By the way, I am female, athletically built, 18 years old, and about 5’8”, 140 lbs. Carrying a large, fully loaded pack is not an issue for me physically.

    Thank you so much for your help!! You have a great site, by the way 🙂

  3. Hiking Lady says:

    Hi Tami,
    Thanks for the note! That’s wonderful that your daughter is getting into backpacking and going on that trek next year! The great news is that companies are now making women’s specific packs to accommodate some of these gender specific “issues” we have! So first off, she’ll need to look for a women’s specific backpack… and she’ll need to pack as lightly as possible (the rule of thumb is to pack <1/3 of your body weight, so ~36 pounds for her)...so that means ultralight gear (pricier, but it will make your daughter's trip fun not torture). Be sure to get her a good pair of trekking poles for added stability.

    When you go to the store for the backpack, the first step will be to get her spine measured…she’s likely going to wear a size Small or XS women’s backpack. Make sure she tries walking around the store with it with weight in it so she can find one that is comfortable for her. The DDD bosom could get a bit tricky…. I’m 5’3 and about 115, but don’t have the generous bosom that your daughter has, so I have never had issues with the sternum strap. My favorite backpack is the Gregory Deva 60, primarily because the suspension system is so comfortable with heavy loads. It is pricey, but comfort on the trail is priceless in my opinion! The sternum strap is fairly adjustable…so it may work out for her.

    Good luck, and hope this is helpful! Be sure to read this page on Backpacking packs for women as well. 🙂

  4. Tami says:

    Hi there, My daughter is following a tradition set by her older brothers…Going on a Trek at Philmont Scout Ranch with her Daddy the summer of her Senior year. (yes-2013!)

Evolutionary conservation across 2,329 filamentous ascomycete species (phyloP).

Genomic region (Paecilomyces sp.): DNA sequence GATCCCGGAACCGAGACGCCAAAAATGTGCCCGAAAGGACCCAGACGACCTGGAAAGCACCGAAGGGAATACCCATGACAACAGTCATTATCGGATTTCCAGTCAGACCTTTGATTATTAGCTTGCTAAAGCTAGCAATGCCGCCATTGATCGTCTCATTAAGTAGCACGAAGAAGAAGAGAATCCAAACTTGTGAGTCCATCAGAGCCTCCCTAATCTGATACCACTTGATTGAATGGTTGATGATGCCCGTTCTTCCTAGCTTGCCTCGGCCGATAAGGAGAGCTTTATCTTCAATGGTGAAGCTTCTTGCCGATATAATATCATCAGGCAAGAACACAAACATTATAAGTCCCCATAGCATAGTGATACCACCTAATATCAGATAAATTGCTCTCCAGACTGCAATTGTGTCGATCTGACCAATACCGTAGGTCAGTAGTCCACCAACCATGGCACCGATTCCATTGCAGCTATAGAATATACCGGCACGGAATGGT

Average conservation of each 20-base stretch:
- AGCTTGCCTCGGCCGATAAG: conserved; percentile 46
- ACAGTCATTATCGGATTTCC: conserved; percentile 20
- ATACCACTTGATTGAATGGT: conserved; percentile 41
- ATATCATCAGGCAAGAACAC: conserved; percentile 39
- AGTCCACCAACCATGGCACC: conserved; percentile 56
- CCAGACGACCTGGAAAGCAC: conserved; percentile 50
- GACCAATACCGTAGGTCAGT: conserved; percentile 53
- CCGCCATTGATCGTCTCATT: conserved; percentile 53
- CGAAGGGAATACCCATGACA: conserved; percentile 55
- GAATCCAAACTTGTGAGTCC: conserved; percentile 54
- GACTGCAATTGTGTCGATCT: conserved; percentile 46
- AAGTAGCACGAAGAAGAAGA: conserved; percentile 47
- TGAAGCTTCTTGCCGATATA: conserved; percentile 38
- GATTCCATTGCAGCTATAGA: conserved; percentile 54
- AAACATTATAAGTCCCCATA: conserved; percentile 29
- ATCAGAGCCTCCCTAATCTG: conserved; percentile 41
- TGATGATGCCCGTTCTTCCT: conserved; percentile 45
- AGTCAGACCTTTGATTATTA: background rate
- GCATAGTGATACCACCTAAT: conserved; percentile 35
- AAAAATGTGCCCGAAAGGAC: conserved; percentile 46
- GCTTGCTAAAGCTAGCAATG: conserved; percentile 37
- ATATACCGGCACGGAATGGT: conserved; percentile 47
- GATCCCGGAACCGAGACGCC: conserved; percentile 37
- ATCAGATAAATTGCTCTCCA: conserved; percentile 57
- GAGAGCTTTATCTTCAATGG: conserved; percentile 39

So, as I prepare to buy gear for her, we need some pointers–How do we find a pack that will fit her small stature (5’2″), allow her to carry her weight for the crew without tippping over (she is only 110 lbs…) and accomadates her, ummm…bosom (32 DDD)without chaffing.
    The local outdoor store is family owned and staffed by guys, so I’d like to have some of the these questions figured out before we go in to the shop….
    The other girls in her Venturing Crew don’t quite have the same needs so they have been little help.


  5. Hiking Lady says:

    Hi Dianna,

    Sorry to hear about your lower back problems! Hopefully you can do some yoga and back exercises to help strengthen your lower back.

    Does wearing a backpack aggravate your back pain? If so, perhaps you want to consider a hip pack. Here’s information about hydration specific packs, but there are larger versions to carry more gear, if necessary.

    If you are definitely looking for a backpack, not a hip pack, my advice is to go to an outdoor store and load them up with some weight to simulate what it would be like to be carrying water and gear. Walk around the store as much as you can and pick whichever one is least painful on your back. My guess is that ones with sturdier hip belts that distribute weight onto your hips rather than your shoulders will be better for you, but you’ll have to determine that by testing.

    Hope that helps! I’m glad that your back problems aren’t keeping you off the trails!

  6. Dianna Chipkin says:

    I have lower back problems, but love to hike. Please recommend which day hiking backpack to buy.

    Thank you,